Recent Publications

This is an incomplete sample of recent publications in chronological order by UBC faculty members with a primary appointment in the Faculty of Medicine.


Recent Thesis Submissions

Doctoral Citations

A doctoral citation summarizes the nature of the independent research, provides a high-level overview of the study, states the significance of the work and says who will benefit from the findings in clear, non-specialized language, so that members of a lay audience will understand it.
Year Citation Program
2020 Dr. Tian developed an in vivo skin microscopy imaging method to study the behaviour of human skin cells, including damage and repair after solar radiation. This interdisciplinary and translational study helps us to solve biological problems by imaging human skin non-invasively. Doctor of Philosophy in Interdisciplinary Oncology (PhD)
2020 Dr. Mahmoud used preclinical models to examine how ovarian hormones impact risk or resilience to depression. Her work revealed novel insights into neuroimmune and neuroplastic mechanisms through which ovarian hormones may influence mental health outcomes. These findings contribute to the understudied field of women's mental health. Doctor of Philosophy in Neuroscience (PhD)
2020 Dr. Thompson studied how the delayed rectifier potassium current (IKs) responds to phosphorylation at high heart rates. She shows that phosphorylation allows these channels to open more quickly, enabling the heart to relax faster, and protects against arrhythmia. This research provides important insight into the mechanism behind this response. Doctor of Philosophy in Pharmacology (PhD)
2020 Dr. Sacheli used fMRI and PET brain imaging techniques to show that exercise can increase dopamine release in people with Parkinson's disease. This shows why exercise is specifically beneficial for people with Parkinson's disease, and supports the use of exercise as an adjunction therapy. Doctor of Philosophy in Neuroscience (PhD)
2020 Dr. Wong studied the properties of flexible proteins that are not folded prior to binding. These proteins play critical roles in signaling and regulation by interacting with other proteins. He created a computational predictor for protein sites that bind to these flexible proteins and explored their relationship with disease-causing mutations. Doctor of Philosophy in Biochemistry and Molecular Biology (PhD)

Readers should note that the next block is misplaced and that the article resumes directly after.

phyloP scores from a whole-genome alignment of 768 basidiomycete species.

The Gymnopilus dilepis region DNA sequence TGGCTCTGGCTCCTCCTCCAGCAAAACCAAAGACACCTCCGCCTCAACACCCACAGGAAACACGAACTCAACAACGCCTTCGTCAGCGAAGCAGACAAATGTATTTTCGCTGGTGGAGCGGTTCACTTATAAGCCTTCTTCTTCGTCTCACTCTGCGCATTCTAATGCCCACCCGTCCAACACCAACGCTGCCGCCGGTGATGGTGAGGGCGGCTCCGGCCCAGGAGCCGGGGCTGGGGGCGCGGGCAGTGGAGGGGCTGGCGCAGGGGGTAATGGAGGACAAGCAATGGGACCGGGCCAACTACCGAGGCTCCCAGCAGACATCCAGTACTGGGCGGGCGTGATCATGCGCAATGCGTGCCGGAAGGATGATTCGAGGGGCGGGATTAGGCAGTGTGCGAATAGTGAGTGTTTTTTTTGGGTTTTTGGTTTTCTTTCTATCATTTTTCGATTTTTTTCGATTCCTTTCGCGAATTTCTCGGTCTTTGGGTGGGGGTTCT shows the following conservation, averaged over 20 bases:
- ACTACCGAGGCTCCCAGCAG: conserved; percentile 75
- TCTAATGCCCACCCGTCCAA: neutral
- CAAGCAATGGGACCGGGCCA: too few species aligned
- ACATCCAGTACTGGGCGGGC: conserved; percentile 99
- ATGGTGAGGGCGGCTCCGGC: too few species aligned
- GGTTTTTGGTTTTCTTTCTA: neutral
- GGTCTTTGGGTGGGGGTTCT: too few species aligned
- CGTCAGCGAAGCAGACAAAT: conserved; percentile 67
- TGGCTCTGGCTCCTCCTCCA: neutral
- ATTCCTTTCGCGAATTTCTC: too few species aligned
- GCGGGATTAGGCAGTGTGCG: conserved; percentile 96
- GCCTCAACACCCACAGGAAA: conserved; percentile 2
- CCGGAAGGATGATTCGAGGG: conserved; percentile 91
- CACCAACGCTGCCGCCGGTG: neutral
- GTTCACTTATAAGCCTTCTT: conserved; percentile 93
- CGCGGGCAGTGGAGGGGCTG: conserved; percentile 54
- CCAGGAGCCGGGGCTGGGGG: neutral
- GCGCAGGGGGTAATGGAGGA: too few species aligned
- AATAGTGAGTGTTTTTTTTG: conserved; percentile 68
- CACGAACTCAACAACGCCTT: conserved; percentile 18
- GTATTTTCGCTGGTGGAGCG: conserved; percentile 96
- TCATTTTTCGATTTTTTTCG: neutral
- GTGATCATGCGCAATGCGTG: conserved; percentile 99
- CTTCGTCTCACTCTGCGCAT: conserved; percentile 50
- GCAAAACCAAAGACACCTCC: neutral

2020 Dr. Leung studied the role of proline isomerase Pin1 in prostate cancer. His research describes the interaction of Pin1 with the androgen receptor N-terminal domain and how targeting both of these proteins could reduce tumour growth. These findings enhance our understanding of the androgen receptor and aid in the development of novel therapies. Doctor of Philosophy in Pathology and Laboratory Medicine (PhD)
2020 Dr. Button investigated the role of high-density lipoproteins (HDL), particles in the blood made of fats and proteins, in protecting brain blood vessels in Alzheimer's disease. Her work shows that raising the levels of functional HDL through drugs or lifestyle changes may protect against brain blood vessel changes and prevent Alzheimer's disease. Doctor of Philosophy in Pathology and Laboratory Medicine (PhD)
2020 Dr. Tam studied proteins that cut, paste, and re-assemble the messages encoded by DNA for protein assembly called splicing factors, which are frequently mutated in cancers. Using budding yeast and leukemic cell line models, she showed that mutations in these proteins lead to an accumulation of DNA damage, which may contribute to cancer progression. Doctor of Philosophy in Medical Genetics (PhD)
2020 Dr. Booth investigated the development of small airways disease in patients with chronic obstructive pulmonary disease (COPD). He showed that patients in the early stages of COPD already have chronically inflamed airways and tissue destruction. His work increases our knowledge of small airways disease in COPD and provides new avenues for treatment. Doctor of Philosophy in Pharmacology (PhD)
2020 Dr. Stewart studied lung cancer genetics, and discovered how recently-discovered genes called non-coding RNAs are altered in order to drive this deadly disease, and may be promising clinical targets. But the most important thing he learned during his PhD...was how to love. Doctor of Philosophy in Interdisciplinary Oncology (PhD)